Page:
With a gruesome name like Devil’s Claw, the plant Harpagophytum is actually a member of the sesame family. Known alternatively by the names wood spider and grapple plant, the species is Native to South Africa, though found its way to Europe through colonization and exploration.
Having received its sinful moniker from the aesthetics of its hooked fruit, Devil’s Claw is not nearly as devious as its name suggests. Growing wild through the regions of Botswana, Namibia, and South Africa, practitioners have prescribed the plant root in holistic healing for centuries.
Benefits of Devil’s Claw
The only part of the Devil’s Claw plant that is utilized in medicinal treatments is the tuberous root. The root contains aluminum, chromium, calcium, luteolin, selenium, oleanolic acid, magnesium, zinc, and tin. It is used as an analgesic for muscle pain and osteoarthritis or rheumatoid arthritis. It is also utilized as an anti-inflammatory for the same ailments, as well as gout.
Throughout its time of use, the Devil’s Claw root has also been given as a digestive aid. The relief that one receives from muscle pain and arthritic conditions is a slow process, but a tested and proven one.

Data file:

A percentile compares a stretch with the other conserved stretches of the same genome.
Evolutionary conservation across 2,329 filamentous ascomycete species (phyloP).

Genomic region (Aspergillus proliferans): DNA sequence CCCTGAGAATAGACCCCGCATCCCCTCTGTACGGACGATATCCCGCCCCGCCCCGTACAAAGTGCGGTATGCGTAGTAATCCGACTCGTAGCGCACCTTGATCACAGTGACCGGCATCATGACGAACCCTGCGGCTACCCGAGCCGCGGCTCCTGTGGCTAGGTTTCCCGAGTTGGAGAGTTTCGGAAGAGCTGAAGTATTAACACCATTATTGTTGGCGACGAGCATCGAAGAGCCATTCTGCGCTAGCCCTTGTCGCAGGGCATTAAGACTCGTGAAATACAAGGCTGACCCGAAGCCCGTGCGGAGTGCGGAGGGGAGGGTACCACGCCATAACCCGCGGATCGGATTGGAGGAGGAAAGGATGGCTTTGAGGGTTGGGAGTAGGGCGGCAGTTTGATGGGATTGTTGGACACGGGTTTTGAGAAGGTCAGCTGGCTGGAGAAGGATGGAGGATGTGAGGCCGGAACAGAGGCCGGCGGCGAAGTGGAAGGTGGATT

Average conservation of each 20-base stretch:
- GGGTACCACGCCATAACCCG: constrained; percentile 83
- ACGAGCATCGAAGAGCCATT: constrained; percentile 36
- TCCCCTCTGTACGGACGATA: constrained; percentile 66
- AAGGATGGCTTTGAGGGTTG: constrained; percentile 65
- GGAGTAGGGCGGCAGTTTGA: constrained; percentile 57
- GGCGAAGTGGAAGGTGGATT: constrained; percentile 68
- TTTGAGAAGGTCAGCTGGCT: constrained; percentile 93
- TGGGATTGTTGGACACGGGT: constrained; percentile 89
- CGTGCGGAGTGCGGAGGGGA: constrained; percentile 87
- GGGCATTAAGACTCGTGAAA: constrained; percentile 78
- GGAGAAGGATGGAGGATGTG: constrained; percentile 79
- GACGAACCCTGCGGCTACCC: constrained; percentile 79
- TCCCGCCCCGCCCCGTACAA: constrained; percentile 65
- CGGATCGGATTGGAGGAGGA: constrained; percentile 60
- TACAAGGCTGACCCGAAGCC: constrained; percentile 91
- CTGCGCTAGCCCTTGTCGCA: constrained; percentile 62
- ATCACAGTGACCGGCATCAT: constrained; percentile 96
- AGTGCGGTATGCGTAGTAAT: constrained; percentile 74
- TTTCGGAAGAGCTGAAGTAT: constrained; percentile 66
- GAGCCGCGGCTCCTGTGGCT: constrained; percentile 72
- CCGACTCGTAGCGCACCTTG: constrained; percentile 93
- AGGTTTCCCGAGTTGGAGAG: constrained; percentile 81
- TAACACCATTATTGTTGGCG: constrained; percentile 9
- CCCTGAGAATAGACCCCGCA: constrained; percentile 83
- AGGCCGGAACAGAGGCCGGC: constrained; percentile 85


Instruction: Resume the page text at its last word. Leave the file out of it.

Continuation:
Using Devil’s Claw
Devil’s Claw is often found in capsules and tincture form in health food stores and supplemental pharmacies around the world. This, however, is not the most common method for ingesting the plant’s medicinal properties. The most common method for taking Devil’s Claw is to make a decoction from the roots.
To do this, the roots are boiled in water, and then the mixture is reduced to increase its potency. The resulting decoction may be taken every day to fight against the symptoms and pain related to the arthritic and muscle related conditions.
The main warning supplied about Devil’s Claw is that it may interfere with the heart and circulatory system, so care should be taken when using this medicinal plant.